Be Assertive Without Being a Bitch!

Be Assertive Without Being a Bitch!

profanity cloud, profanity cartoon, expletives, be assertive without being a bitchBeing assertive can be termed as standing up for your rights and expressing your feelings, wishes, desires and wants in an honest, appropriate and direct manner.

When asserting yourself you should do so by respecting the thoughts, beliefs and feelings of other people. This is how you minimize being a bitch!

Learning to be more assertive in your communication is an important part of personal or interpersonal skills you will use at home, in the work place, with employers, customers and colleagues and helps you to express in a clear, reasonable and open mind without undermining the rights of others.

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People have a tendency to project themselves as nice and easy to get along with in an effort to be liked by everybody. This is a fear mechanism. This is detrimental to the process when you are first learning how to be more assertive in life. Therefore, they maintain a habit of keeping opinions to themselves hoping to avoid conflict with other people’s thoughts and opinions that may differ from their own.

This will often lead feeling of:

  • Being taken advantage of
  • Being cheated
  • Being overlooked

 You teach people how to treat you!” ~ Oprah Winfrey

Assertiveness Training is Communicating Confidence

You will need to begin with a change in mindset.  When initiating assertiveness, you must let go of that which are holding you back by overcoming your fears because they will not serve you. You will be doing that which feels uncomfortable, especially at first, but that is how you develop good habits- so start with these low-risks high-reward situations before you being to take on the bigger situations.

  • “NO” is a complete sentence! Use it more often in a firm way at the same time maintaining a considerate attitude. Remember: YOU MATTER!
  • Keep your requests and preferences simple, direct and short. Don’t be confusing or contradictory.
  • Take ownership. Use “I” in all the conversations. Try not to be accusatory and no interpreting the other person’s behavior. Keep it all about you. You don’t want them to interpret it as a personal attack about them.
  • It will be hard, but try not to feel guilty when you express your rights, wants, needs, and desires. Do not be apologetic when making a request. Stand tall in your truth.
  • Body language and tone is an important part in building assertiveness. Look the person in the eye and speak with confidence in a clear and compelling voice when making your point.
  • When you make your point ensure that, you have well enough reason and can justify your choice, opinion and behavior when people try to disagree with it. Remember: you needs and desires are grounds enough…
  • Be persistent by remaining cool, calm, and collected. When affirming your new found assertiveness, in the beginning, people may try and tend to override you, stand firm. It may take some people some time to adjust.
  • Make sure that you do not get angry or defensive when people disagree with your request or opinions. Listen, as you may learn something from them that you didn’t take into account but do not cower or give in just because they are angry. If you feel justified in your request, realize that disagreements are par for the course.

 “It is a mistake to look at someone who is self assertive and say, “It’s easy for her, she has good self-esteem.” One of the ways you build self-esteem is by being self-assertive when it is not easy to do so. There are always times when self-assertiveness requires courage, no matter how high your self-esteem.”  ~ Nathaniel Branden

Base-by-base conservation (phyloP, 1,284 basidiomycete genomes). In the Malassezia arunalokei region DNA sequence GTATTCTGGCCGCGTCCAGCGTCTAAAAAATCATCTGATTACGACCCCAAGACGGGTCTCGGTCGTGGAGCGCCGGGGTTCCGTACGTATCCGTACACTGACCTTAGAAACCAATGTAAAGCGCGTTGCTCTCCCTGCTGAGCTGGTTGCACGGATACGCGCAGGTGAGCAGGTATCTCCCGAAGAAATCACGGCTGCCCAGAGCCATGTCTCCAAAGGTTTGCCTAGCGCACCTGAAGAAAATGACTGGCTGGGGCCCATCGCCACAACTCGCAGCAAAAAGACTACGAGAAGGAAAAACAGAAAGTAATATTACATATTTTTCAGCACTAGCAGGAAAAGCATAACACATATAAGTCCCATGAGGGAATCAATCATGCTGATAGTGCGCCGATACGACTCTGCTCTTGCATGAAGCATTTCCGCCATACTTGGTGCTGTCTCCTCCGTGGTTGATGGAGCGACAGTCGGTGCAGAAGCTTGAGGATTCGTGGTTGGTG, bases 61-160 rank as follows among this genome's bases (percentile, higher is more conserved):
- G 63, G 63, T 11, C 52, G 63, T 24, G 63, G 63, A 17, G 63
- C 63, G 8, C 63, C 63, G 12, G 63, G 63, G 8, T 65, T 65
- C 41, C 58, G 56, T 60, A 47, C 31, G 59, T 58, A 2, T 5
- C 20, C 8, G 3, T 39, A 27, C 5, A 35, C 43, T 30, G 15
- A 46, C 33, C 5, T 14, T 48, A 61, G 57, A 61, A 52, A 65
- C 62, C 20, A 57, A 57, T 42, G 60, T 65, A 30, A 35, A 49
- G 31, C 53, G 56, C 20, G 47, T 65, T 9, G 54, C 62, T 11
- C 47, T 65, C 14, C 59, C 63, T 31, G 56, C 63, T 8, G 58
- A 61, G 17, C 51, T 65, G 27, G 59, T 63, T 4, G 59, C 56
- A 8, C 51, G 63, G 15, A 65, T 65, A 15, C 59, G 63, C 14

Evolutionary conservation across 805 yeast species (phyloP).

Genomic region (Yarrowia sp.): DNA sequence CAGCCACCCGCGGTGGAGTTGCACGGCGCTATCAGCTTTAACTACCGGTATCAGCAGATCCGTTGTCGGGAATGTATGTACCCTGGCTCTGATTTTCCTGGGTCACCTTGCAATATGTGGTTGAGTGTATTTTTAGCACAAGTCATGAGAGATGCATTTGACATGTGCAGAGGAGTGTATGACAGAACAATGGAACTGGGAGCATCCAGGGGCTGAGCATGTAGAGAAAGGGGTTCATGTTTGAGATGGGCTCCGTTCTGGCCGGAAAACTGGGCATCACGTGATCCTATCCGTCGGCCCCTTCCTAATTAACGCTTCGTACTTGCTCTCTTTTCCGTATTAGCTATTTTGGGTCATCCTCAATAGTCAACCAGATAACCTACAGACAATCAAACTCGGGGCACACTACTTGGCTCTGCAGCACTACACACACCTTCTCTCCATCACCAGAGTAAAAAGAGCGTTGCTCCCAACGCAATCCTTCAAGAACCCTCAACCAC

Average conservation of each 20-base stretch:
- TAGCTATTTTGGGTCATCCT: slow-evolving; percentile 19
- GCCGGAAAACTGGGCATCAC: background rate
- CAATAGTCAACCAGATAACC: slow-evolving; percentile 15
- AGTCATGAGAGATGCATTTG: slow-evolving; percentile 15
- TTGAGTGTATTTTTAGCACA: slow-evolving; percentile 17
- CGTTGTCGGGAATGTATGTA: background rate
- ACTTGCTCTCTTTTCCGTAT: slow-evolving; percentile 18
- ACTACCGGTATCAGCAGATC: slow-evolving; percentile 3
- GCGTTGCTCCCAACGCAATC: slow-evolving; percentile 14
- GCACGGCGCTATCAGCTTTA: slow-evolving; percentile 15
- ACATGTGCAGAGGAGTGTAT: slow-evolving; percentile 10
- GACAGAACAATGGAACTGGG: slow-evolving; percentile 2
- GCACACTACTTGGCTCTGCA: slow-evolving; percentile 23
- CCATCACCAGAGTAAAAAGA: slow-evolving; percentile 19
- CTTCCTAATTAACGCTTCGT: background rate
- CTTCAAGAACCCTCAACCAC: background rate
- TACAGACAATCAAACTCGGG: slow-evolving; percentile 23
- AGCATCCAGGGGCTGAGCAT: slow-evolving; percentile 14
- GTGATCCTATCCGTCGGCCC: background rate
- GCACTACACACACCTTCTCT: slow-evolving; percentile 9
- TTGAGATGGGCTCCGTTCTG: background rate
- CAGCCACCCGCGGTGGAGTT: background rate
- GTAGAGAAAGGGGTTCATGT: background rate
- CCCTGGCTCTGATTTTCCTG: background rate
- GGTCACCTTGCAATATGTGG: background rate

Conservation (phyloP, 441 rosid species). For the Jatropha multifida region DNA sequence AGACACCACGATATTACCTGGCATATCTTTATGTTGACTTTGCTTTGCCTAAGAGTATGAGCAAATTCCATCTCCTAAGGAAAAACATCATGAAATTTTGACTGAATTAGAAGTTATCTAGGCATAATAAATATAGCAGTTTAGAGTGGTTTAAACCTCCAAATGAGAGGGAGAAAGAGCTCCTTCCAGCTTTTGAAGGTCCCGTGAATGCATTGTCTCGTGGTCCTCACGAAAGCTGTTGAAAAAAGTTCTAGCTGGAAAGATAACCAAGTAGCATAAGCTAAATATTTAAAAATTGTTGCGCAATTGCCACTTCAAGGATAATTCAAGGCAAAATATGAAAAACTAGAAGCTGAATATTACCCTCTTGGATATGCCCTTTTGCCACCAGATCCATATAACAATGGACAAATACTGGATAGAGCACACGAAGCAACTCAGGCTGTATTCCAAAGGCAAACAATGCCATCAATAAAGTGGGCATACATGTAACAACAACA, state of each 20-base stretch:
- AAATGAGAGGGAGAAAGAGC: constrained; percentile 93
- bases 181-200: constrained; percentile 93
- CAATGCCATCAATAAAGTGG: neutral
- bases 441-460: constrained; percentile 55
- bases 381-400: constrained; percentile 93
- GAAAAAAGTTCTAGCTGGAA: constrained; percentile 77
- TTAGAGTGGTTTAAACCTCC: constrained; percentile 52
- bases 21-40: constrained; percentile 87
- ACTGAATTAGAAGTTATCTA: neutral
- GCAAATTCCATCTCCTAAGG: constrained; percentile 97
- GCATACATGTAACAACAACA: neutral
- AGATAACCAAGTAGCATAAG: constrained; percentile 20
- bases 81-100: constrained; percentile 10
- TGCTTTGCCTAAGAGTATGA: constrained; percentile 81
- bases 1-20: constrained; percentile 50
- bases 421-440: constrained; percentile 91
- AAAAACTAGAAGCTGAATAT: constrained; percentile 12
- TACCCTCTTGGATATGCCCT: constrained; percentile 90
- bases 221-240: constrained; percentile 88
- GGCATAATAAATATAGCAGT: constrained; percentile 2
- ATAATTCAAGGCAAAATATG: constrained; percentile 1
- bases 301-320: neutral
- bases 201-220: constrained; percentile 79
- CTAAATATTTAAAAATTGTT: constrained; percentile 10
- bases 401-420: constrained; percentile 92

Recommended Read:  When I Say No, I Feel Guilty by Manuel J. Smith PhD   –  #1 Best Seller in Assertiveness Training on

Assertive In Life

Assertiveness at its core is all about dealing with people in a direct and honest way and that can sometimes be a double-edged sword. It gives you the power to speak up if something is bothering you or to openly ask for something you want, all while keeping a calm and civil demeanor. That can be difficult for you to do as if it’s not something that comes naturally or it can be something that goes against your upbringing… However, there are benefits of assertiveness:

  • In family life, assertiveness plays an important role for both the partners to make the relationship strong and healthy.
  • People who are assertive are less prone to stress because they do not worry over things like what other people are thinking about them.
  • When you are assertive, you feel as if you are in control over things because your attitude and behavior is controlled by your own decisions.
  • Assertiveness makes you less resentful and makes your relations with others more enjoyable.
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These benefits come after time. You may not feel them all immediately afterwards. You may lose friends or people may accuse you of changing and that’s where inner strength and acceptance comes in. When you feel you are doing what’s right and your acceptance of yourself is not defined by others… this will be less of an issue.

A change in the dynamics of (any and all) relationships takes an adjustment period. Some people come aboard and others may never accept it. You must decide if you are okay with the outcome of being more assertive or staying timid. There is no right or wrong, it’s all about you deciding your life path and what YOU are willing to live with. This is one of those life challenges we all must confront.

How to be more assertive is a lifelong practice, and takes time. If you just stay persistent in your efforts, pick your battles wisely and prudently, it will pay off in the end.

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